“Cormac McCarthy’s The Road, the poetry of Pablo Neruda and Seamus Heaney… A workshop with Jenny Kemp was pivotal, as were the plays of Andrew Bovell, Sarah Ruhl and Mark O’Rowe… Songs by Ani DiFranco and Tom Waits… Dante’s Inferno… They’re all in there,” she says. “I admire writing that encapsulates strong imagery in very few words.”

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Ivan Donato in Broken

Broken was performed for the first time in March of last year at Darwin’s Browns Mart Theatre. Murphy’s Sydney production is entirely new. Butler is full of praise for the work Murphy and her team have undertaken to craft the new production.

“Shannon has gathered a truly remarkable team: extraordinary actors, terrific design team, dedicated crew,” she says. “And I’ve watched her generate such an atmosphere of trust. Every offer made by any team member is treated with regard and respect, therefore everyone is safe to take huge risks in what they offer, so consequently, they do. And gold emerges.

“The aural world Shannon is creating with the actors and composer James Brown is interactive, collaborative, and utterly dynamic. I’ve never seen or heard anything like this created on stage before, and I’m incredibly excited about that!”

Butler says she’d like audiences for Broken to come away from their experience having been immersed in, and moved by, a world that is visceral, audible and tangible.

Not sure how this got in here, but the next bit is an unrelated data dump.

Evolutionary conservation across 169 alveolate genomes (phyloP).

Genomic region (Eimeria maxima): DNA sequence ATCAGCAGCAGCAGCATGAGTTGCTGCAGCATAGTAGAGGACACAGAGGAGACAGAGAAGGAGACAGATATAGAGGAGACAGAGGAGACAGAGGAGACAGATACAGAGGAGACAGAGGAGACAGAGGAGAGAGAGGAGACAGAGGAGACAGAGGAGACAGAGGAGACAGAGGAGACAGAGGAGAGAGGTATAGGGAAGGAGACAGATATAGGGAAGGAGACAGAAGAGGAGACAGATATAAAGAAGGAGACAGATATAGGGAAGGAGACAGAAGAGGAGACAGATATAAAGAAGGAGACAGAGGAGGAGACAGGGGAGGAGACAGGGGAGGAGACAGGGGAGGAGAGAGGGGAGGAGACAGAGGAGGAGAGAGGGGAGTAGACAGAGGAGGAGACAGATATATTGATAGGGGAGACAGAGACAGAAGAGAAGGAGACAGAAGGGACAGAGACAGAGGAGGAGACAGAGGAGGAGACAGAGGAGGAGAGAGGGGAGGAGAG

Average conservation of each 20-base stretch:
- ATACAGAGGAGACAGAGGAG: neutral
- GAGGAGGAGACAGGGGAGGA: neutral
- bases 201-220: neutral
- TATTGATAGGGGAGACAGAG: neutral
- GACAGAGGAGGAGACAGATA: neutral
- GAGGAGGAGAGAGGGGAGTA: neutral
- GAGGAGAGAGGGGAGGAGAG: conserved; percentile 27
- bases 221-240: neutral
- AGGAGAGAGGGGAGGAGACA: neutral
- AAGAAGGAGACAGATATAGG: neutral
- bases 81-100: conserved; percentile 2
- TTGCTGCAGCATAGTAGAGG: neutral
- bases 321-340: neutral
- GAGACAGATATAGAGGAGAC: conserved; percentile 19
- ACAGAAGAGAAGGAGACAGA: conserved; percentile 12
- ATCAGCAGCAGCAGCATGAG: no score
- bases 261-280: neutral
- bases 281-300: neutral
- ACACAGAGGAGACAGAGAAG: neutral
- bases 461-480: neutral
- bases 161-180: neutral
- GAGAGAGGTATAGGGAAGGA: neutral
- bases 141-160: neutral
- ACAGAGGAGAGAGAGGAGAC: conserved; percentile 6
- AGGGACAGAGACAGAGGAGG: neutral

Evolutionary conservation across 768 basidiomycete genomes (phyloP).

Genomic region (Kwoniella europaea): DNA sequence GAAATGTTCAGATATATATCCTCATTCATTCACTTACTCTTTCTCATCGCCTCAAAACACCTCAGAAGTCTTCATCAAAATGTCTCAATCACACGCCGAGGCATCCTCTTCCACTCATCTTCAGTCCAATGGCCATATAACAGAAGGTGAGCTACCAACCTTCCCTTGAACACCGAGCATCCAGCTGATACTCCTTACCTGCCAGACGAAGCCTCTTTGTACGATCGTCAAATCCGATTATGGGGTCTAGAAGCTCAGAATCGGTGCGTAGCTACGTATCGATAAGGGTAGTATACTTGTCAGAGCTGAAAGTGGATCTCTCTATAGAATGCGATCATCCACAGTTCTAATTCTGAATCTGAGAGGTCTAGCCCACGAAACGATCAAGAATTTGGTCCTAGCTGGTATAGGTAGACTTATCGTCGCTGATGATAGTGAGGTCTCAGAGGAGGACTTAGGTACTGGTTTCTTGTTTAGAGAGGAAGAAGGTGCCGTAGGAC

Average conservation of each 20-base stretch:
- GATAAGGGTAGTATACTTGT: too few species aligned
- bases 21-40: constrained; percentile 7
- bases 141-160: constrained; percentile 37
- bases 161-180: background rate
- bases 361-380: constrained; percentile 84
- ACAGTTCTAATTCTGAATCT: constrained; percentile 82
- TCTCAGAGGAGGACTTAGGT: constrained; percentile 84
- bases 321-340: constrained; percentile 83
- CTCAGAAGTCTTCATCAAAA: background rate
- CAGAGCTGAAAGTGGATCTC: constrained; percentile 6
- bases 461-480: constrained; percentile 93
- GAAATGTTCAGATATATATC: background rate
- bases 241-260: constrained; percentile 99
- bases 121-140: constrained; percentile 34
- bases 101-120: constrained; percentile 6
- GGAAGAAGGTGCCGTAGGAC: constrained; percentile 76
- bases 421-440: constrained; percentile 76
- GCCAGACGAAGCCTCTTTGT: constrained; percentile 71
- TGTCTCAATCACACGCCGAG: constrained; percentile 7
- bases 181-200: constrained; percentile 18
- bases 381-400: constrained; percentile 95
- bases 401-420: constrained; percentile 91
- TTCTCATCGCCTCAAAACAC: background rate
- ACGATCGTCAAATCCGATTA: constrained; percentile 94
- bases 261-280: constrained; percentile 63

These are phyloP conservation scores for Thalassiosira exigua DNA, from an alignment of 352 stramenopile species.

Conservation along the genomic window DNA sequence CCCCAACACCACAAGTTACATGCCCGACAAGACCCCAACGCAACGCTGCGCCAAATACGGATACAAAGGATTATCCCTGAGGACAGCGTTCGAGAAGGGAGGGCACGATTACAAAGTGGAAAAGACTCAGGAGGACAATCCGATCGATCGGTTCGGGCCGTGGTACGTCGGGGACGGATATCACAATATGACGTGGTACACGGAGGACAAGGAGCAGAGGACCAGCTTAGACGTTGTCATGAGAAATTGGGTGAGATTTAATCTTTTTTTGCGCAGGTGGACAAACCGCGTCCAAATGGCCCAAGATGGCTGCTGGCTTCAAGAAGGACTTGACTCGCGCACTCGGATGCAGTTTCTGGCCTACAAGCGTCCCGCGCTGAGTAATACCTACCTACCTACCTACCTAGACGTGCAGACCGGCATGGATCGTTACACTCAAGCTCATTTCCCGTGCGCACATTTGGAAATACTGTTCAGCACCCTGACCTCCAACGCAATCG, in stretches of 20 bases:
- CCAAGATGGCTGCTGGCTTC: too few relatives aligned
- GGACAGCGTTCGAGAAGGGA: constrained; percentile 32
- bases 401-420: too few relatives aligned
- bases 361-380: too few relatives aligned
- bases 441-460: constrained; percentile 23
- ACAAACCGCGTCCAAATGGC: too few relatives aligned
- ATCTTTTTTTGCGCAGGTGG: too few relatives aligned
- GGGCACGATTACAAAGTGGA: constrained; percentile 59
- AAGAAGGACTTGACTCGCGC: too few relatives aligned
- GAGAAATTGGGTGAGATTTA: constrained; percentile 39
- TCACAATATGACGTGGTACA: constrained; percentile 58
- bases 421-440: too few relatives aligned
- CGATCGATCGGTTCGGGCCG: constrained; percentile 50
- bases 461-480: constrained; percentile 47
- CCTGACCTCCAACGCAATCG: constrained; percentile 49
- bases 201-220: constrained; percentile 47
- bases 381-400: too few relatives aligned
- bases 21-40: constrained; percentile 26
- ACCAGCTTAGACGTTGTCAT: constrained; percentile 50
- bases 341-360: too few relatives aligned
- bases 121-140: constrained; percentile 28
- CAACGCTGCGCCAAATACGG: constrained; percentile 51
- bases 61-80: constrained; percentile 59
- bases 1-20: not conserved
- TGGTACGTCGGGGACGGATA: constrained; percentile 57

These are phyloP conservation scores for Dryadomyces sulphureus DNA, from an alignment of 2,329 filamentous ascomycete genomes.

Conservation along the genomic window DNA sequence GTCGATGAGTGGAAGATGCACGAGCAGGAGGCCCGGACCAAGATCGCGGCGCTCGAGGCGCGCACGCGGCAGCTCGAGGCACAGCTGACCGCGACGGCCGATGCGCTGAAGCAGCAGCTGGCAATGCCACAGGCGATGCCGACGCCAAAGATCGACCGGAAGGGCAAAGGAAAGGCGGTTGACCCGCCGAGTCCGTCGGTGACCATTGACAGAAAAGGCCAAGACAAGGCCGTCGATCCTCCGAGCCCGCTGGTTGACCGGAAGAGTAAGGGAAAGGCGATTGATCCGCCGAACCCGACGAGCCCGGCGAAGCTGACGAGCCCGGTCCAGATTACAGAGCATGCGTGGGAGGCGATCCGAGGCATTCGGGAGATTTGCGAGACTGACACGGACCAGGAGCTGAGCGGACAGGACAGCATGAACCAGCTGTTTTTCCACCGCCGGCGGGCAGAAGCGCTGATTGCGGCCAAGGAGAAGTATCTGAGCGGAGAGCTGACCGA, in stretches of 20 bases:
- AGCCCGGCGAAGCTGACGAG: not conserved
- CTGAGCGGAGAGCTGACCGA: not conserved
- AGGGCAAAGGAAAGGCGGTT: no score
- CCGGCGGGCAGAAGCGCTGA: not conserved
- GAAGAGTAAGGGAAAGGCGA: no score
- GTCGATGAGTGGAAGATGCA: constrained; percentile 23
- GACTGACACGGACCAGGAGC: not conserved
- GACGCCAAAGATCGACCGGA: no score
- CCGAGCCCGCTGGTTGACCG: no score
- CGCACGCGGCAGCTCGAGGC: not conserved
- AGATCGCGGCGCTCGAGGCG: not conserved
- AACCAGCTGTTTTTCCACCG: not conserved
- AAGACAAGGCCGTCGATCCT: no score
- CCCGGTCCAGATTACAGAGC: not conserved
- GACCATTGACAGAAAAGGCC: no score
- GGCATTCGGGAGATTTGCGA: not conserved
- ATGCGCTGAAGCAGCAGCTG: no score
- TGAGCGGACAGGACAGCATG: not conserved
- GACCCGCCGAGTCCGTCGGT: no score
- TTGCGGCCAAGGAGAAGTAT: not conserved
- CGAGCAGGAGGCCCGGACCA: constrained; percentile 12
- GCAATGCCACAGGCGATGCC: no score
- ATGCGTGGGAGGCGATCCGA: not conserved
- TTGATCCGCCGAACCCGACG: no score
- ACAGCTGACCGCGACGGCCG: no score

“With this particular interpretation of the text by Shannon Murphy and her team, I think audiences will be totally drawn into the production as an almost tactile experience,” says Butler.

“I’d also like Sydney audiences to come away with a greater understanding or experience of stories which are from places other than urban or city centres. This country is so vast, with such a varied geography and climate, diverse cultures, unique flora and fauna. The narratives which form the bedrock to Broken are infused with all these rich elements. I hope this experience will offer audiences something outside their every day experience, and supplant them to Central Australia’s red dirt and open desert country, where anything can happen. And it probably will.”


BROKEN – SEASON DETAILS

Season: Until 28 August
Performance Times: Wed – Sat 8pm, Sun 5pm, Wed matinee 24 Aug at 11am, Sat matinees: 20 & 27 August at 3pm
Duration: Approximately 60mins (no interval)
Ticket Prices: Adult $45/ Conc & Groups $38/ Under 30 (Wed & Thu) & Previews.
*A $2 booking fee applies per ticket for online and phone bookings

Bookings: www.darlinghursttheatre.com or 02 8356 9987 (9.30am-5.30pm weekdays)